regards,

trillium

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re: the use of salted fish

Is it traditional to rinse the salted fish before using it, or is it done specifically for claypot-type dishes, or was it a personal preference? We've always used it straight, though we always fry it (nothing better than freshly cooked rice and shredded salted fish, except maybe freshly cooked rice, Chinese sausage, and one egg sunny-side up :biggrin: ).

Great class, and great pictures, too!

(Headbutts to the cat--hope she's doing well :smile: )

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re:  the use of salted fish

Is it traditional to rinse the salted fish before using it, or is it done specifically for claypot-type dishes, or was it a personal preference?  We've always used it straight, though we always fry it (nothing better than freshly cooked rice and shredded salted fish, except maybe freshly cooked rice, Chinese sausage, and one egg sunny-side up  :biggrin: ).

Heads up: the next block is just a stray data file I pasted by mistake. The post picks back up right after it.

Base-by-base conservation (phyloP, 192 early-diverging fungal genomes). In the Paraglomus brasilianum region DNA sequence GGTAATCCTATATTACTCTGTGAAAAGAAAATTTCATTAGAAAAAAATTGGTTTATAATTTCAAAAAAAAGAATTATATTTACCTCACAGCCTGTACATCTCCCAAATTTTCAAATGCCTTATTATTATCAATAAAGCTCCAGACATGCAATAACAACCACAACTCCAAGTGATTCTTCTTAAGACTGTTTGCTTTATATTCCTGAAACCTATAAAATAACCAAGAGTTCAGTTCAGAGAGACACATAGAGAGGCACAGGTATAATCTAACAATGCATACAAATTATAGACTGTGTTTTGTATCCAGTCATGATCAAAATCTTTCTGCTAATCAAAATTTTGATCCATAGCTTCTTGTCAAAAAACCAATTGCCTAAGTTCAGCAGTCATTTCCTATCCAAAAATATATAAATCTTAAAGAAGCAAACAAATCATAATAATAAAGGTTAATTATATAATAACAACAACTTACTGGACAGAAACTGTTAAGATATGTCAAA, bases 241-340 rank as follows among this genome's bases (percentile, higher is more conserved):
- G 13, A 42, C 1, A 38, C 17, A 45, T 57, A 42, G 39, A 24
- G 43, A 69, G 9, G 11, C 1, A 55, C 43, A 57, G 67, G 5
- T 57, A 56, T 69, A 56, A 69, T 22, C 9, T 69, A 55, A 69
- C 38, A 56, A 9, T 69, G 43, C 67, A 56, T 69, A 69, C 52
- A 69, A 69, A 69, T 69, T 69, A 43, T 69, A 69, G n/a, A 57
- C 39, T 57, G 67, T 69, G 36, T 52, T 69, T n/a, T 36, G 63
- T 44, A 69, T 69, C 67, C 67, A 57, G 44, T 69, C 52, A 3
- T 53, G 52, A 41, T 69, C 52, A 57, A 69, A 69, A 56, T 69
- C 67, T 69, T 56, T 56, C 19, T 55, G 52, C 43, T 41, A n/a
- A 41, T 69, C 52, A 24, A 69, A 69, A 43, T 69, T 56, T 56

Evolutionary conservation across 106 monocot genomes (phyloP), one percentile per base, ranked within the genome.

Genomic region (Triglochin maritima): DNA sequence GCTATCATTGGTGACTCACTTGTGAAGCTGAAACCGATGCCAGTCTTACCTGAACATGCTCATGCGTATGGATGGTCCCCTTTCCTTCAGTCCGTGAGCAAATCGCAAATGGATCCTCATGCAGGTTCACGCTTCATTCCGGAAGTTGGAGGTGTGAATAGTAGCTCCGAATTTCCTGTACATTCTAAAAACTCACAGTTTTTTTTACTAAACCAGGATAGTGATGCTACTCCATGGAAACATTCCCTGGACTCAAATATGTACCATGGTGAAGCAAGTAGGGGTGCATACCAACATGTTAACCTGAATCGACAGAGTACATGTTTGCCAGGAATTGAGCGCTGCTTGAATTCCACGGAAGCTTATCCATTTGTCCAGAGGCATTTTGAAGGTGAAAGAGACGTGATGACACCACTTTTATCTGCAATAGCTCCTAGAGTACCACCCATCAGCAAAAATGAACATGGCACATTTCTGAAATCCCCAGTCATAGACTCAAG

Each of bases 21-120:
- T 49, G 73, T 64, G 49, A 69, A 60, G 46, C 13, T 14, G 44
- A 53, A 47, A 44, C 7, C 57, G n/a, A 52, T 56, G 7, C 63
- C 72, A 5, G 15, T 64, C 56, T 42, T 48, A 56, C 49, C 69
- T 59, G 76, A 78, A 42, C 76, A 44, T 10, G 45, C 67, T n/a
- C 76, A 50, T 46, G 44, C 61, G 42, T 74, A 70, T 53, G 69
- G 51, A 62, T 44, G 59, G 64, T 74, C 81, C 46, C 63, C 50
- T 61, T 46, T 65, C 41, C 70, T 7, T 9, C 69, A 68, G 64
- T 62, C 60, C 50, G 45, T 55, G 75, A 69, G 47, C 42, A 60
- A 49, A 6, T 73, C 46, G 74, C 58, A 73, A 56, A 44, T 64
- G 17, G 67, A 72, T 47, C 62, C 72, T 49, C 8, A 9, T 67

Great class, and great pictures, too! 

(Headbutts to the cat--hope she's doing well  :smile: )

Hi rona

Hmmm. Traditional. I think it varies from house to house, and even inside of a house. I always rinse anything dried, to get off dust, grit, whatever...you know...processing cooties. In this case I also rinse the fish to remove a little bit of the salt, the same as when I'm using salted choys and turnips and preserved black beans. Sometimes the salt is even crusted onto the outside of the preserved thing, and I don't think it adds anything to the dish. I want to be able to add other salty ingredients that contribute flavors besides salt. I also think a little bit of water on the salted ingredient before you add it to the dish helps spread the flavor and also helps the frying, so the ingredient doesn't stick and burn at such hot temps. The other cook in the house doesn't bother, unless I bug him to do it while we're cooking. I hear you on the rice and fried salted fish bit...good stuff.

regards,

trillium